With schools closed across the country, many parents are working to teach their kids at home under extraordinary circumstances. Folks have been sharing their thoughts (nay, cries for help) across social media.
Do you need a helping hand teaching your kids at home while adjusting to all of the other changes in the world? Look to the best of the best: our nation’s teachers.
The teachers who post projects on DonorsChoose are experts in their field and regularly go above and beyond for their students. Over half a million of these classroom heroes have used DonorsChoose to bring resources to their classrooms. Now, they want to give back to you. Here’s their advice.
Structure, structure, structure
“Create and stick to a schedule or routine,” says Crystal, a Pennsylvania high school teacher. Creating a daily schedule will help to set kids’ expectations and yours, delineating clear moments for focusing on schoolwork.
Don’t worry; it doesn’t need to be a relentless, strict regimen of reading, writing, math, and science. “Make a schedule with movement breaks built-in,” suggests Judy, a 2nd-grade teacher in Massachusetts. You can also build in snack breaks, playtime, chore time, you name it. (The best part? You have the freedom to make these as convenient as you can for yourself and the other busy adults in the house.) You might have to experiment a bit to find the right balance.
“This isn’t a normal situation, so you don’t need to treat it like one,” says Louisiana educator Margaret. “Do an hour of traditional education then get outside, play a board game, or build a lego set. Repeat!”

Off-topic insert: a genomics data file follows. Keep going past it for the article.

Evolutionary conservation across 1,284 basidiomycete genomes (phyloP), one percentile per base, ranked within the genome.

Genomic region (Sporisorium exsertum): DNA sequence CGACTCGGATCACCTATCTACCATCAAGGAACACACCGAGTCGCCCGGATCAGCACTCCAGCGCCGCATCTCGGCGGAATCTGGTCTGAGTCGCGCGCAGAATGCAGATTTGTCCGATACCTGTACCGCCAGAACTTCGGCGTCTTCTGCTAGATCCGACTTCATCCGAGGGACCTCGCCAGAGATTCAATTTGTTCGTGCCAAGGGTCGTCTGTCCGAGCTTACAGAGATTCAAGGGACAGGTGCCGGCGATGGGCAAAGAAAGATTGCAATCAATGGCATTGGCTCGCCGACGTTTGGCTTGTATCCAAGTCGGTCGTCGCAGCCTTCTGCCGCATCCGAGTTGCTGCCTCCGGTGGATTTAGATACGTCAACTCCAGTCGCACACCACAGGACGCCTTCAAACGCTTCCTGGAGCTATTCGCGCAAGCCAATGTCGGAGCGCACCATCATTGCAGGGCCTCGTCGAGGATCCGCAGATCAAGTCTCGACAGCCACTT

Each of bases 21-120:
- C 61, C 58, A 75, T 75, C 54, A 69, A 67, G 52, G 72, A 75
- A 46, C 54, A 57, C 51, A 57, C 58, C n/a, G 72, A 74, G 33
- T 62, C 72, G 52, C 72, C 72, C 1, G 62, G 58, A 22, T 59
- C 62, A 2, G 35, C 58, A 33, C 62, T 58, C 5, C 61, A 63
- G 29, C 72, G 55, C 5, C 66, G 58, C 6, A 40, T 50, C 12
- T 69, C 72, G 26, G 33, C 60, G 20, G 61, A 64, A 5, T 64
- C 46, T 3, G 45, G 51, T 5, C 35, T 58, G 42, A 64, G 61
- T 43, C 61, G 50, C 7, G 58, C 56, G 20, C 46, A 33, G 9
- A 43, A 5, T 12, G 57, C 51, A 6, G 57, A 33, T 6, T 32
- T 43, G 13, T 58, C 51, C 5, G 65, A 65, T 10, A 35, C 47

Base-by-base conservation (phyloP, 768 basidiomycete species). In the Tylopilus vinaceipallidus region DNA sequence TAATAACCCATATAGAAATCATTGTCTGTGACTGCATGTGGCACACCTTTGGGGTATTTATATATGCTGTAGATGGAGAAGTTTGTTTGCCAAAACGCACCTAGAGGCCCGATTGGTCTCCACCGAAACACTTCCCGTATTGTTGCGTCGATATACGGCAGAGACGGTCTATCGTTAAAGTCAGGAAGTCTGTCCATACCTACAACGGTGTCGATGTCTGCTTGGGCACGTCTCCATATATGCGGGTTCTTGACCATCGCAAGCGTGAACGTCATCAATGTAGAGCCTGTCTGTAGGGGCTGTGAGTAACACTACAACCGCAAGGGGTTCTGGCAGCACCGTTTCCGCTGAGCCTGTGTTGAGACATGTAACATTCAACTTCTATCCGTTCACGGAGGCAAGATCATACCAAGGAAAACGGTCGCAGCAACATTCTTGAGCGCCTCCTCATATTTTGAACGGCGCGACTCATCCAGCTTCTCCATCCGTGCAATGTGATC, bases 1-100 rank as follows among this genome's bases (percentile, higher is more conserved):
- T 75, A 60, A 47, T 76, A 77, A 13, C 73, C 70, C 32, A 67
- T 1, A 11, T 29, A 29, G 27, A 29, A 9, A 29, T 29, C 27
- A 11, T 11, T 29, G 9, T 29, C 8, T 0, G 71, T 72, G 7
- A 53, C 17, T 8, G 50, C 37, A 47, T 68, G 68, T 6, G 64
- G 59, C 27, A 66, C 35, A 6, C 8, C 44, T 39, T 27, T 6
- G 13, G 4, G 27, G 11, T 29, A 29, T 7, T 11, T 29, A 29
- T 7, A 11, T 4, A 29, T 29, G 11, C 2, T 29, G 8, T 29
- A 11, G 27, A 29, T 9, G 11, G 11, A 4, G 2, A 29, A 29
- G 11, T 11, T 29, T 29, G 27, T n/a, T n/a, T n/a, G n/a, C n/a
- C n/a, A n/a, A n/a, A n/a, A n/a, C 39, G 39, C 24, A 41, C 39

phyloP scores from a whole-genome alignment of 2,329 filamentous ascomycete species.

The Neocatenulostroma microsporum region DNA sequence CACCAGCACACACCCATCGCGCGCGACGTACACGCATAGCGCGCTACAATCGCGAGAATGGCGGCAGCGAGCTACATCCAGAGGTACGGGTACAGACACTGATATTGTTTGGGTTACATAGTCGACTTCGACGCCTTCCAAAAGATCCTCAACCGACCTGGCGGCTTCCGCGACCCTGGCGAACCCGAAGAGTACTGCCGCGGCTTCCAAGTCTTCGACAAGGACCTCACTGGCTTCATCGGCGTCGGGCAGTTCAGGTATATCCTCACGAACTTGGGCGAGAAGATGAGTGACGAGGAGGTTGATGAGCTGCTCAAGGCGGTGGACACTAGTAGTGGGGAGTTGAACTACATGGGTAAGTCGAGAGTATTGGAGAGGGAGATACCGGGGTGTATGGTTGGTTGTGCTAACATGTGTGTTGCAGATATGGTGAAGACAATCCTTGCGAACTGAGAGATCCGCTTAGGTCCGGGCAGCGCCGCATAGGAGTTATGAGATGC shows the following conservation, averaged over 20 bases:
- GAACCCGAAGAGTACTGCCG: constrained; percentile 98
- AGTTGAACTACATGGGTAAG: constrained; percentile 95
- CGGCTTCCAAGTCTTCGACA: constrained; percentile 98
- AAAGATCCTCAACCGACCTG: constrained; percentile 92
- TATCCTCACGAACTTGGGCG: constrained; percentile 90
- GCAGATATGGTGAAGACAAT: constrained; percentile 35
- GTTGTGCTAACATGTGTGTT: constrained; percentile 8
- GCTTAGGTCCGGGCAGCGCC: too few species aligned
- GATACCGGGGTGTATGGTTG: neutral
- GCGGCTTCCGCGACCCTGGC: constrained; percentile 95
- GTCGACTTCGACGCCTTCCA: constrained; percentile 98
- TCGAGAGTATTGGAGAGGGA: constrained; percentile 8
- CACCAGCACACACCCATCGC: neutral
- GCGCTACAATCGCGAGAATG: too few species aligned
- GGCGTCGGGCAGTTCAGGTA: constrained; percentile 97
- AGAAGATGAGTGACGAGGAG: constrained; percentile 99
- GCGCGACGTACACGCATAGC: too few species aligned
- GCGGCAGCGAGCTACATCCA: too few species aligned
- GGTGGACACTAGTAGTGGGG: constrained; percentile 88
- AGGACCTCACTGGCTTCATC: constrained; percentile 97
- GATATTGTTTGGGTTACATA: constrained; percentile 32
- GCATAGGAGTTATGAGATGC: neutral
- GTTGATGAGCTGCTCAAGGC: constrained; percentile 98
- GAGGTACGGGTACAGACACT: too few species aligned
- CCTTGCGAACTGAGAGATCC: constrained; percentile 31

Pro tip: Have the kids dress “for school”. Getting ready for the day can be unexpectedly energizing, and subtly help kids prepare mentally for learning. (Tami, 5th-grade teacher, Texas)
Choice is, well, choice
Has your afternoon been tainted by an epic battle with your child over the math worksheet their teacher sent home? The answer to your woes can be found in one word: choice.
“Give the kids choices,” suggests Crystal. “Make a list of what they should complete and let them choose the order.” Giving kids a sense of agency in their schoolwork makes them more bought-in to the whole idea of completing the tasks they need to.
Pro tip: If you want to go the extra mile, create the list of to-dos with your child, and let them add fun “wishlist” items amongst the school items. (Simone, 2nd-grade teacher, Connecticut)
Think outside the box
“Some of the best learning doesn’t come from a book,” says Kerriann, who teaches 5th grade in Texas. “Look for teachable moments.” Whether you’re looking up the type of bird that just landed on your windowsill, using the nightly news to emphasize compassion, or searching a map for that city from the movie you’re watching, teachable moments are everywhere.
When you’re stuck: If you’re struggling to find a creative learning activity that won’t feel like a chore, there’s one suggestion that cropped up repeatedly amongst our teachers: baking! Baking can be used to teach addition, fractions, physics, or simple collaboration. Plus, the result is cookies (or a cake or bread or brownies). Is there a more delicious lesson to be had?
We’re in this together
Lastly, don’t be too hard on yourself! If you’re worried, busy, frustrated, or sad during this extraordinary moment, that’s okay. You don’t need to conquer your emotions (or, for that matter, be an expert in science, math, or reading) to make this an enriching time.
Says Annmarie, an elementary school teacher in New Jersey: “Be patient. Take time to do something fun; just make memories. When your child looks back on this experience you want them to remember how you baked, exercised, played a game together. Remembering what you laughed about is more important than reviewing sight words or math facts. Everything in moderation.”
Perhaps Kerrian in Texas says it best: “You got this!!”